Author

Alan Weiss

16th March, 2020

Alan Weiss developed aussiedivorce.com.au after he experienced himself how devastating divorce proceedings can be. I witnessed firsthand my own future security, and that of my familys, being destroyed by acrimonious and costly divorce litigation. I created aussiedivorce.com.au to help people avoid an experience like this and lose thousands of dollars. Instead the aussiedivorce.com.au system will assist them in getting on with their lives.

An exemption from duty may apply where a transfer of  a property is between a married couple or de facto partners

Stamp duty exemption applies to married couples and to partners of a de facto relationship. The exemptions are available if the parties enter into consent orders,bidning financial agreement under the Family Law Act 1975 or by court orders.

The matters that the Family Court looks at in a property settlement are set out in section 79 and section 75(2) of the Family Law Act. There are three main things that the Family Court looks for when it is making a decision about a property settlement.

Assets and their Values

The Court must be able to find out what assets are owned by each of the parties. This includes details of the current market value of things like land, bank accounts and superannuation. It may be necessary for some assets to be valued by an expert. It does not matter when the asset came to be owned.

Different types of contributions

The Court needs to find out all of the contributions that have been made to the assets and to the marriage generally. The types of contributions that are important are set out in section 79(4) of the Family Law Act

  • Contributions can be financial or non-financial. There are many different types. Here are some examples:
  • Assets owned by each party at the time when they started to live together as husband and wife.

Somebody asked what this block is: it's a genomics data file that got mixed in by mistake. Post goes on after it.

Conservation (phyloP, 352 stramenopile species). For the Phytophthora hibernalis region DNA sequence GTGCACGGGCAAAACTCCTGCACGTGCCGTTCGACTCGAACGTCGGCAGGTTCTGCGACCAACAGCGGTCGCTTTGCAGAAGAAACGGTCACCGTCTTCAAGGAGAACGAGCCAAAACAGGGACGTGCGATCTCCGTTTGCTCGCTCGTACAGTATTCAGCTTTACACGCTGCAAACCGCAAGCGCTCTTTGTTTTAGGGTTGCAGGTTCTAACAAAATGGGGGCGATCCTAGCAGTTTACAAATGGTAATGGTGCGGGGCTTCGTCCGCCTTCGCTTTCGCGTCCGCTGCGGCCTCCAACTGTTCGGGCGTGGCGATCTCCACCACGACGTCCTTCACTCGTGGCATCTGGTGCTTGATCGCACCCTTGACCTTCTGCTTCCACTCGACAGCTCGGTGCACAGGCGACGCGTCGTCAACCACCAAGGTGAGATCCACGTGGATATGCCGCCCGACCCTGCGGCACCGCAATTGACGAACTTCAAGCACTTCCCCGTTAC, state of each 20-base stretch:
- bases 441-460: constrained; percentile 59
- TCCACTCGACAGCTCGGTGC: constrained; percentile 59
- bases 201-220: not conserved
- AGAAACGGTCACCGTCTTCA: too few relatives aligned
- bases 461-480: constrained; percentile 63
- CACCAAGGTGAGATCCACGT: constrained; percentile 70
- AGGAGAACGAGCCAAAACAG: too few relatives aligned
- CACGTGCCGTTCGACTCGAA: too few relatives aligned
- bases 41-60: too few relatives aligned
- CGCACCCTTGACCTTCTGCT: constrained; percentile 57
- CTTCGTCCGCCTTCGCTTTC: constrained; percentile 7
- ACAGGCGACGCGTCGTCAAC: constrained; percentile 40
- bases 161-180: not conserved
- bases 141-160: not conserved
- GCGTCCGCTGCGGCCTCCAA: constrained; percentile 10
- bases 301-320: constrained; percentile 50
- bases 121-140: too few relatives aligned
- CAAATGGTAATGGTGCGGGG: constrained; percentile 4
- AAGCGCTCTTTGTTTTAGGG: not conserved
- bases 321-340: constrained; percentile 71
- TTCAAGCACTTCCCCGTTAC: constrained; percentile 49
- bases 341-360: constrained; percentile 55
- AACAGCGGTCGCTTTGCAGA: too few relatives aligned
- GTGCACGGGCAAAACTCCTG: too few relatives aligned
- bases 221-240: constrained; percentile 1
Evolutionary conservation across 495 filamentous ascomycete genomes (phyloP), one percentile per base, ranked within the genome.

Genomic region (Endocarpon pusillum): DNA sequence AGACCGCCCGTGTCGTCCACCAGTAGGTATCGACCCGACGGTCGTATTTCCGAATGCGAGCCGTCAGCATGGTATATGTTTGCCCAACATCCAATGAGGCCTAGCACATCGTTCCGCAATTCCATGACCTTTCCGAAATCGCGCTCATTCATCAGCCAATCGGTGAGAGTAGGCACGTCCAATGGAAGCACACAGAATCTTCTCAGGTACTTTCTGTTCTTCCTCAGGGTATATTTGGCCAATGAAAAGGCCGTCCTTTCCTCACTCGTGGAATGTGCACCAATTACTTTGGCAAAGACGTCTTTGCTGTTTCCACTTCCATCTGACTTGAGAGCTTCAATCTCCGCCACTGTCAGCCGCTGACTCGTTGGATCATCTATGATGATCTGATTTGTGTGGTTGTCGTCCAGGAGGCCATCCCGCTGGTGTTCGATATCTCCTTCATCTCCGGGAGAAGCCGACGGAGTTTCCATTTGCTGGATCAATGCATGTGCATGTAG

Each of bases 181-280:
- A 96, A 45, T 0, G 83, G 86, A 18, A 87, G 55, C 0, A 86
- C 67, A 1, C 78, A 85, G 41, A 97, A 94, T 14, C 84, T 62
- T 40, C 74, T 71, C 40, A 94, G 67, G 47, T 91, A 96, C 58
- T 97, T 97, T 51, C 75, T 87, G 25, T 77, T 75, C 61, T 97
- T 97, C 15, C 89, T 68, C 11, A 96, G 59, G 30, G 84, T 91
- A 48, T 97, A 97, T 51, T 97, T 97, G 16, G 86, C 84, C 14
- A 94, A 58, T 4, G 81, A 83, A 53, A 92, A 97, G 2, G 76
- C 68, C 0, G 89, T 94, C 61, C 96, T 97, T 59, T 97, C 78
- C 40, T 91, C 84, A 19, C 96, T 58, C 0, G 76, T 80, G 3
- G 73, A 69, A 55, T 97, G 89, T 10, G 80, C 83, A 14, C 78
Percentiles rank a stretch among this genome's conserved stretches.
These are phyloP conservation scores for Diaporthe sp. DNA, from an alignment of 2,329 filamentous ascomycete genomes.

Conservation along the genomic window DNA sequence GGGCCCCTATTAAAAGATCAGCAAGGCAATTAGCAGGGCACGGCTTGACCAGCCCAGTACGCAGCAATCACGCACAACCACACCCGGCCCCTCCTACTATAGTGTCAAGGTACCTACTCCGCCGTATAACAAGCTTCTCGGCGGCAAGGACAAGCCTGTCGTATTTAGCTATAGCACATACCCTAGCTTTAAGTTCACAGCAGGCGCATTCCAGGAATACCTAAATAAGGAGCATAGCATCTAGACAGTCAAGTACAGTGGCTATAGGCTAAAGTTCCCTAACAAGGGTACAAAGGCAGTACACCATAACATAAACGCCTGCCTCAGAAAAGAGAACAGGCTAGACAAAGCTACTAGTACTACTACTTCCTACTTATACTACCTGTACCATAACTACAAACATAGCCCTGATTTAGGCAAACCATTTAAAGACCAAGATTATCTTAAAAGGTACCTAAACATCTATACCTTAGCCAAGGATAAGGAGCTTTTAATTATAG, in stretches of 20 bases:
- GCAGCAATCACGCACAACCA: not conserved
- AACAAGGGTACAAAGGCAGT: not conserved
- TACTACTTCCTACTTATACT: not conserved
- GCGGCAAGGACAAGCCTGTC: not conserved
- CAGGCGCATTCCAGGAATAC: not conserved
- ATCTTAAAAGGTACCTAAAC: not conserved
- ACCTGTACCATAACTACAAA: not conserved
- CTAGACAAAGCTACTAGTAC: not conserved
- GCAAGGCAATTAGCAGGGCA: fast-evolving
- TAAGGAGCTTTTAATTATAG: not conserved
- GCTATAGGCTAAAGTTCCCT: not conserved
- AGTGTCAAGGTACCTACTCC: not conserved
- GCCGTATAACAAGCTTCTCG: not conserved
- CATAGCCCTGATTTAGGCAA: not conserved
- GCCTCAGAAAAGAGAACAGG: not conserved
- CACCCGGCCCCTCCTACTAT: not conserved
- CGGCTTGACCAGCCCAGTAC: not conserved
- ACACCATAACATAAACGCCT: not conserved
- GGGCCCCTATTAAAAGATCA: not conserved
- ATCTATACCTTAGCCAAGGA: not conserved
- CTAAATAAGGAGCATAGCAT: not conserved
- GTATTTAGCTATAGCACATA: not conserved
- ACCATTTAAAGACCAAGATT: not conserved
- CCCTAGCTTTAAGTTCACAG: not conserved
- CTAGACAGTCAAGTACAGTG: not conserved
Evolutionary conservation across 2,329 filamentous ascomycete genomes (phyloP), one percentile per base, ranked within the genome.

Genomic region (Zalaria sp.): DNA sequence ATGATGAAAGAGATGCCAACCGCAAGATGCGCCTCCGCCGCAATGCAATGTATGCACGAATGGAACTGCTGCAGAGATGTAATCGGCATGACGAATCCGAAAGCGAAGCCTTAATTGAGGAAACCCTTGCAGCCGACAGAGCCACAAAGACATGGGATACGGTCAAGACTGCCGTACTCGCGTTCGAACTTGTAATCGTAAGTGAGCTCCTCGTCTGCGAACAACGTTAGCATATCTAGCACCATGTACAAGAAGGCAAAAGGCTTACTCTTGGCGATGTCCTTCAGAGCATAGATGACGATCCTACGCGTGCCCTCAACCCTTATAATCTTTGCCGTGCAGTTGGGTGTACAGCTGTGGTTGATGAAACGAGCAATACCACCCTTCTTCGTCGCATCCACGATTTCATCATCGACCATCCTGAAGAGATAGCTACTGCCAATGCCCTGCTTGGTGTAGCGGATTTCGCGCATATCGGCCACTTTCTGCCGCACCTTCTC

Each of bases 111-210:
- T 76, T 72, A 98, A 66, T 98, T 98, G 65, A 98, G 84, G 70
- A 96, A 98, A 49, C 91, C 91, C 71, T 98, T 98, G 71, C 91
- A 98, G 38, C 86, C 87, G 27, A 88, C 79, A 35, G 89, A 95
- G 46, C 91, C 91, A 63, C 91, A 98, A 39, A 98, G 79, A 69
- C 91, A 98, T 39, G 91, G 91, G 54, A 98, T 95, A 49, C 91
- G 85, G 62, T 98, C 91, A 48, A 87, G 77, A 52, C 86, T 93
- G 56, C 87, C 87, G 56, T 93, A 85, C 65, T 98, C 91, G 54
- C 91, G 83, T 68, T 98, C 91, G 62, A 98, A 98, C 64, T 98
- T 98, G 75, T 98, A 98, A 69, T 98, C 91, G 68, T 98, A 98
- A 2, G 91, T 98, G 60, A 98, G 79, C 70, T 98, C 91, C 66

• Assets that are owned at the time when the parties stopped living as husband and wife.
  • How these assets came to be owned and how they were cared for.
  • Who earned the income that came into the marriage.
  • Who cared for the residence in which the parties, and any of their children lived.
  • Who cared for any children living with the parties.
  • Who cooked, cleaned, washed and performed the many and varied household tasks for the parties and children.
  • Gifts and inheritances.

It is important to understand that contributions as a homemaker and a parent are seen as very important contributions. In most cases where the marriage has been a long one, they are seen as equal to financial contributions.

Future financial position

The Court looks at what the future holds financially for each of the parties. These matters are set out in Section 75(2) of the Family Law Act.

Some examples are:

  • The age and state of health of each party.
  • How much income each party is able to earn.
  • Whether each party is looking after a child of the parties and whether either party wishes to continue caring for the child full-time.
  • Any child support that is being paid.
  • The need for each party to have a reasonable standard of living.

The Court gives the party whose financial future is not as good as the other, some extra part of the property owned by the parties.

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